Reducing the Cost of Damaged Goods

Better packaging, shipping practices, warehouse design and software reduce the $2.5 billion lost to damaged, unsaleable products in the grocery industry.

Cutting the cost of unsaleable products is a constant challenge. MeadWestvaco Coated Board (Stanford, Conn.) is developing packaging material that better protects frozen food. H. J. Heinz Company (Pittsburgh, Pa.) conducts internal and external audits aimed at locating the root causes of product damage. Dunkin Donuts (Westampton, NJ) moved to a cross-dock facility designed to minimize product damage.

The 2005 Unsaleables Benchmark Report sponsored by the Joint Industry Unsaleables Committee that includes members of the Grocery Manufacturers Association (GMA, Washington D.C.) and the Food Marketing Institute (FMI, Washington D.C.) revealed the cost of unsaleables—damaged, expired, outofdate and seasonal merchandise—for consumer packaged goods manufacturers was reduced by $50 million between 2003 and 2004. Efforts are being made to reduce the remaining $2.5 billion cost of unsaleables cost.

In another study, Genco (Pittsburgh, Pa.) and Mead-Westvaco used Six Sigma methodologies to track frozen food products from the point of manufacturing to the supermarket shelf. The study evaluated paperboard compression-strength and concluded that more is better. The study also demonstrated that nearly all of the packaging damage occurred after the product reached the store loading dock.

In fact, says Gene Schachte, unsaleables manager, H. J. Heinz Company, product damage starts the moment a lift truck handles the product. He points out that the entire process of reducing damage and how companies do it is interconnected with every stop a product makes in the supply chain. Communicating changes in product case size along the supply chain is essential.

For example, if the size of a case is increased to better protect the product it carries, the manufacturer will need to make sure its elevator can still carry the case from the factory to the warehouse. Retailers need to know that the case is larger, too. If they don't know the case is bigger, Schachte explains, "A customer is going to try to put the case in its rack and tear the top of the case off because all of a sudden it is too big."

Heinz looks at its products at each stage of its internal material handling process to determine where damage occurs. "We watch the case packers and look at how the cases are transferred from the case package to the palletizer," Schachte says. The company also observes how product is handled at customer locations. Stores use many different types of equipment to move product, such as elevators and elevated lines with suction cups to pull product up.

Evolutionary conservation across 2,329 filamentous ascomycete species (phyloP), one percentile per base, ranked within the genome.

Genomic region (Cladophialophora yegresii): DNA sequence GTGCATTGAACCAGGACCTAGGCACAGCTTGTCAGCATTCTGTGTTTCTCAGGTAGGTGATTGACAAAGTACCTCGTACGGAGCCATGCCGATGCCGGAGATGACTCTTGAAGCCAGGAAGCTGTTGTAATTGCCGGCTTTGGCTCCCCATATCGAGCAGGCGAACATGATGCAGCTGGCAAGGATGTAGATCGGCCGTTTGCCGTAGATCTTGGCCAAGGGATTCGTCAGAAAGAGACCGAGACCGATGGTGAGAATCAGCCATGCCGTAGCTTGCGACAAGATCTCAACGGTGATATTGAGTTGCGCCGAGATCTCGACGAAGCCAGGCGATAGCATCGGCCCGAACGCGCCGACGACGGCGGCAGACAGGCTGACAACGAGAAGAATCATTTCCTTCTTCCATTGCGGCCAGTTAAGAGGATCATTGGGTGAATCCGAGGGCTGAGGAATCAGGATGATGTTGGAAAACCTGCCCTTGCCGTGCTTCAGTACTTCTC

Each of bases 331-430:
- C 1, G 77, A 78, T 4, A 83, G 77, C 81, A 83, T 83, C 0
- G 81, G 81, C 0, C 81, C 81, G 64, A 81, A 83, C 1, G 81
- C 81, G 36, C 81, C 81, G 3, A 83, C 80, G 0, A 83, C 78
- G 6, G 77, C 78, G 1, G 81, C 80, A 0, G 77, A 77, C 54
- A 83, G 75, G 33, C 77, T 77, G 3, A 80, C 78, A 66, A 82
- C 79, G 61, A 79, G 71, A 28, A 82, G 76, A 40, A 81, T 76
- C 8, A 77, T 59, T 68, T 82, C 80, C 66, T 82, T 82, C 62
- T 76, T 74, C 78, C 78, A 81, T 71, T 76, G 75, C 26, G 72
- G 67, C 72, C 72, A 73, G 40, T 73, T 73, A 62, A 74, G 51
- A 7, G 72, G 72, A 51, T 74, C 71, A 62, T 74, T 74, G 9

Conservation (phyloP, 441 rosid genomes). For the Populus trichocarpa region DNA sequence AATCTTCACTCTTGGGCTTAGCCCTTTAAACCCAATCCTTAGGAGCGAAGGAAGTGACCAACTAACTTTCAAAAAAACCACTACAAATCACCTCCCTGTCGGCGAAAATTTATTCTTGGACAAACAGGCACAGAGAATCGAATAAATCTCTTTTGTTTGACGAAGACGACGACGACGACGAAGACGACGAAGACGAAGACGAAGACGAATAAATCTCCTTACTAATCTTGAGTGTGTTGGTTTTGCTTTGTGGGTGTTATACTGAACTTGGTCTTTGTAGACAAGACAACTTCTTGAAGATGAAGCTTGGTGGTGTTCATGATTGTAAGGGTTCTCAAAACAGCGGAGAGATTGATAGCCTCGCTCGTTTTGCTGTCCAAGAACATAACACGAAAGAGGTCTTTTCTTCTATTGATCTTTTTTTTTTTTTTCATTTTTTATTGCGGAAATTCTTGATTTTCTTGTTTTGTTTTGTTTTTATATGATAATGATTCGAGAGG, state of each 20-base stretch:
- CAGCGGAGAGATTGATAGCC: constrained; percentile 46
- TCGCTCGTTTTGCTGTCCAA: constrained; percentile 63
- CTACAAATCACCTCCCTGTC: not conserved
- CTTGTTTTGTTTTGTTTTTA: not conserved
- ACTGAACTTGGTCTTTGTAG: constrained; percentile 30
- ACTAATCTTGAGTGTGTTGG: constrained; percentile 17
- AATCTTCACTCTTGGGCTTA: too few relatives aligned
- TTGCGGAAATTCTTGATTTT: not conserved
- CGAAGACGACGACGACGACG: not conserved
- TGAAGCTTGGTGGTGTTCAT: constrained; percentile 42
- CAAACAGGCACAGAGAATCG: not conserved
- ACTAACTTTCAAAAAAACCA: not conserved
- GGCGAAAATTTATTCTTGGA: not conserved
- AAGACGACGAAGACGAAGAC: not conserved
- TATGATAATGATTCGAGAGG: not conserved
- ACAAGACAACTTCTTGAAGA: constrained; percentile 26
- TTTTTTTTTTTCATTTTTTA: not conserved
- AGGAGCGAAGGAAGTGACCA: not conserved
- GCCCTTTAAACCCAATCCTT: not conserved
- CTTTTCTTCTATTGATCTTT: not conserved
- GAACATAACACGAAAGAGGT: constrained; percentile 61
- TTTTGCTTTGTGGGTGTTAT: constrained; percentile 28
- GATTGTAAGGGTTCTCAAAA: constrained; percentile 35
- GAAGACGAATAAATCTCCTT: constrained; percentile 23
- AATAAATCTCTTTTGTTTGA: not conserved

Dunkin Donuts reduced much of the internal damage to products when it moved two years ago from a 125,000 sq.-ft. warehouse to a new 300,000 sq.-ft. cross-dock facility with separate picking and receiving areas. The additional space and a less-congested traffic flow have reduced product damage, reports Warren Engard, Dunkin Donuts' director of operations. The new facility has dedicated pick and putaway aisles that separate lift truck traffic from pick traffic. Product is now stored off of the floor and on pallet flow rails, away from lift truck traffic.

The operation uses bar codes and a warehouse management system from Retailx USA (Plano, Texas) to track dated inbound goods and available shelf life. When items are picked, the software makes sure products will have adequate shelf life when they are received at the store. Engard says they are considering using radio-frequency identification, but are still waiting for the technology to mature.

Dunkin Donuts has implemented Voxware's voice picking technology to improve picking accuracies and reduce product damage. In the past, Dunkin Donuts slotted coffee flavors in various locations throughout its facility. Engard says that voice technology lets Dunkin Donuts slot items better and pick more accurately, which results in building sturdier pallets that experience less damage as they travel through the supply chain.

Voice technology helped Mitchell Grocery (Albertville, Ala.) reduce the amount, and cost, of its unsaleable, reports David Mitchell, president. Mitchell Grocery is a wholesale grocery distribution center that serves more than 250 independent supermarkets in the Southeast. It distributes more than 20,000 items, including a full line of grocery, fresh meat, fresh produce, dairy, frozen food, ice cream, health and beauty care, and deli-bakery items.

The cost of unsaleables at Mitchell's can be significant, based on its volume. Mitchell Grocery ships 80 truckloads each day, and delivers 500,000 cases per week. "About half of our outbound product is perishable product," Mitchell says. He explains that one-quarter percent to one-half percent of his total sales go back to the manufacturer. He loses one-quarter percent of sales at his stores.

The company reduced its unsaleables cost when it installed Voxware's VoiceLogistics to voice-enable its logistics operations. Mitchell says the technology has let it reduce its miss-picks from four per thousand to two per thousand. "Our goal is one per thousand," he adds. Voice technology keeps all workers on task and focused, says John Morton, Outbound Manager, Mitchell Grocery. "By confirming location and item, the system dramatically reduces inaccuracies, and the use of voice for perishable items in the refrigerator/freezer environment provides tremendous benefits."

A new cross-dock facility and voice technology helps Dunkin Donuts reduce the cost of its unsaleables.

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